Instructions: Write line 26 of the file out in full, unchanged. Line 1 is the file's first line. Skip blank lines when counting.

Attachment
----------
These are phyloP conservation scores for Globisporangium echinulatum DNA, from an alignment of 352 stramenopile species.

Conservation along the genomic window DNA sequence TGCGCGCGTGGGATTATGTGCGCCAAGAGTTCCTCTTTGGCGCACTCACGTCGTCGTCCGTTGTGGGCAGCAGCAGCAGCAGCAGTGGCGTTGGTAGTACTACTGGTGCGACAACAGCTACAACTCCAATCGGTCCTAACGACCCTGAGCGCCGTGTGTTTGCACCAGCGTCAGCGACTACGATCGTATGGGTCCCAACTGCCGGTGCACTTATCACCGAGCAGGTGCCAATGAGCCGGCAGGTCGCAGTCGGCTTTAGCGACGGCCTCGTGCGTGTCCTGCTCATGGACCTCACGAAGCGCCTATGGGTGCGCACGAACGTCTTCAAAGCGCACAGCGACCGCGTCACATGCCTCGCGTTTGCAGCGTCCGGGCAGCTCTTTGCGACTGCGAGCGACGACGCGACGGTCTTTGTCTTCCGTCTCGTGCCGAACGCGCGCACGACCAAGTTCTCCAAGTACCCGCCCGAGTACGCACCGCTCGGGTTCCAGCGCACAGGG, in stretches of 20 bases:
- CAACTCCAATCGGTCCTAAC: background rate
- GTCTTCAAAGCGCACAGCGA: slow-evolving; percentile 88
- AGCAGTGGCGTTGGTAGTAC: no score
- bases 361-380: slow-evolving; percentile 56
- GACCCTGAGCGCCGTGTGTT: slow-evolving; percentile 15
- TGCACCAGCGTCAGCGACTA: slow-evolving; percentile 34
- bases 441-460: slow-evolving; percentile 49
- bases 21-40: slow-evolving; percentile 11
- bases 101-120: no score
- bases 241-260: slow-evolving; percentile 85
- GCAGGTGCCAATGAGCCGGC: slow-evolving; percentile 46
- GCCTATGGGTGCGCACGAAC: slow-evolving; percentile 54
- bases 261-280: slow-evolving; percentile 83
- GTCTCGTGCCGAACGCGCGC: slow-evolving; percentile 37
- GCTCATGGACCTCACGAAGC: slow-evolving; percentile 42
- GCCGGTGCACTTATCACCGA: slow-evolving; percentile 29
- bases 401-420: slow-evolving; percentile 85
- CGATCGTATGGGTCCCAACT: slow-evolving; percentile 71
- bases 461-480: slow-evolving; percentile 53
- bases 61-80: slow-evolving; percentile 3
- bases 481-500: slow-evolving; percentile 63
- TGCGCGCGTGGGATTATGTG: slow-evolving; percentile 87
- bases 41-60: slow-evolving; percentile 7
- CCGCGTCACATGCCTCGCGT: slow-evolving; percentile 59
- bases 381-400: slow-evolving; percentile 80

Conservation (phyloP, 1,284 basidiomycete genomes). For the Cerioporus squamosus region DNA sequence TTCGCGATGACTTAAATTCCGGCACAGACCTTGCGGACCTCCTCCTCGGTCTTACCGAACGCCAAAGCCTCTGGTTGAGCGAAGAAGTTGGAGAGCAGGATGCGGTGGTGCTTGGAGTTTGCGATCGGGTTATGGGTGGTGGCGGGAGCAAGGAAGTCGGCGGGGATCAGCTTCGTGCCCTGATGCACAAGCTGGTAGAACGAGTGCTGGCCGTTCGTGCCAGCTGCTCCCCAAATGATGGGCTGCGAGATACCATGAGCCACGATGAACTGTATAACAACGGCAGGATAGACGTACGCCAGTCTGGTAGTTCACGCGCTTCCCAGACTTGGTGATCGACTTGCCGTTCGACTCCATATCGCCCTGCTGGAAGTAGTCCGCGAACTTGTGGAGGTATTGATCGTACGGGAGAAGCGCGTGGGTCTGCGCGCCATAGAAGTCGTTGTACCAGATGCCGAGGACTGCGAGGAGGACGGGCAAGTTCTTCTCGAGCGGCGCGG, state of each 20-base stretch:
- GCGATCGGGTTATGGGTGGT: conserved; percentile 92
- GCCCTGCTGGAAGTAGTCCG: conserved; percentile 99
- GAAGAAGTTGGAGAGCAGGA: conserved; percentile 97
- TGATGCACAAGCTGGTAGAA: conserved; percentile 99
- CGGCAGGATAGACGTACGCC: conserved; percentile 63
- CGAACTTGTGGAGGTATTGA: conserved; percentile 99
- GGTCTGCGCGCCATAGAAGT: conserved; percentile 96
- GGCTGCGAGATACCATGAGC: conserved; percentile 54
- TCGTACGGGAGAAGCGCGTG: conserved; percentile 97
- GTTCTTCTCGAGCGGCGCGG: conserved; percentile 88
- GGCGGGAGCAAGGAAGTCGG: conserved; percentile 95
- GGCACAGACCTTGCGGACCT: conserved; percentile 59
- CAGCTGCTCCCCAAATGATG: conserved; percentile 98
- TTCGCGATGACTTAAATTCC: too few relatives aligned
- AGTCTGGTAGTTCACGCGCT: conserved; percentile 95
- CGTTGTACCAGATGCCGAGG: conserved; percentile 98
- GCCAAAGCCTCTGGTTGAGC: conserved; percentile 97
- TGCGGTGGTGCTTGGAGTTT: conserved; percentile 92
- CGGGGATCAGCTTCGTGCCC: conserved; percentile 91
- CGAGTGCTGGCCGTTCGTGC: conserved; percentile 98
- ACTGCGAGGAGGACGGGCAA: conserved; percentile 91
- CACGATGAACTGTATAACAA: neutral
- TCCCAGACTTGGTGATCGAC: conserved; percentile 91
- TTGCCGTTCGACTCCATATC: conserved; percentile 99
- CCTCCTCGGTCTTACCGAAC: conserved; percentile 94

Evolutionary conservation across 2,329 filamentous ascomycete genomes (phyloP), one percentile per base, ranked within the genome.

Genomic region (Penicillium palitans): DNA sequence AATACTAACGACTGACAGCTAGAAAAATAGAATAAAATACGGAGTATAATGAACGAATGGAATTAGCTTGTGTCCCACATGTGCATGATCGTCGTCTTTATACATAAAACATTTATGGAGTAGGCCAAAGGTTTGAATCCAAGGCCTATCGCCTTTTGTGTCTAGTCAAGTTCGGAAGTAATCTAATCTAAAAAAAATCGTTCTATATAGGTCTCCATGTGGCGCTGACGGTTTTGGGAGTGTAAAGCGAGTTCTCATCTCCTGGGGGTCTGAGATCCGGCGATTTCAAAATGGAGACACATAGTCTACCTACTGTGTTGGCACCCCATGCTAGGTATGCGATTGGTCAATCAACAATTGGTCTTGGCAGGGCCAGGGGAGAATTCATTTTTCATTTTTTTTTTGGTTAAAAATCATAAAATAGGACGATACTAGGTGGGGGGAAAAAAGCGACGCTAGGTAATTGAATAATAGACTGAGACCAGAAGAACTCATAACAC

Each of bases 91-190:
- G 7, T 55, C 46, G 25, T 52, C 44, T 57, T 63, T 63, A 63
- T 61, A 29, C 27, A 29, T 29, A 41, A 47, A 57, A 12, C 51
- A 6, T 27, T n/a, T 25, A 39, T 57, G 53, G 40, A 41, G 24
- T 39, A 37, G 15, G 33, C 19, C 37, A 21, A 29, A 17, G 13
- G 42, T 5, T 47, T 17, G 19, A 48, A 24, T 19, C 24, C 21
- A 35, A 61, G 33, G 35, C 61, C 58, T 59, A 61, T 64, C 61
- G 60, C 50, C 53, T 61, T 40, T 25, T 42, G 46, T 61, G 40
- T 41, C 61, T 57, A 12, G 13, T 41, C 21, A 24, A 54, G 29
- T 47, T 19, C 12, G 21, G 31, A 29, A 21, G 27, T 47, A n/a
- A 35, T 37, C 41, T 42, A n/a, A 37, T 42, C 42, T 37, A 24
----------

- CCGCGTCACATGCCTCGCGT: slow-evolving; percentile 59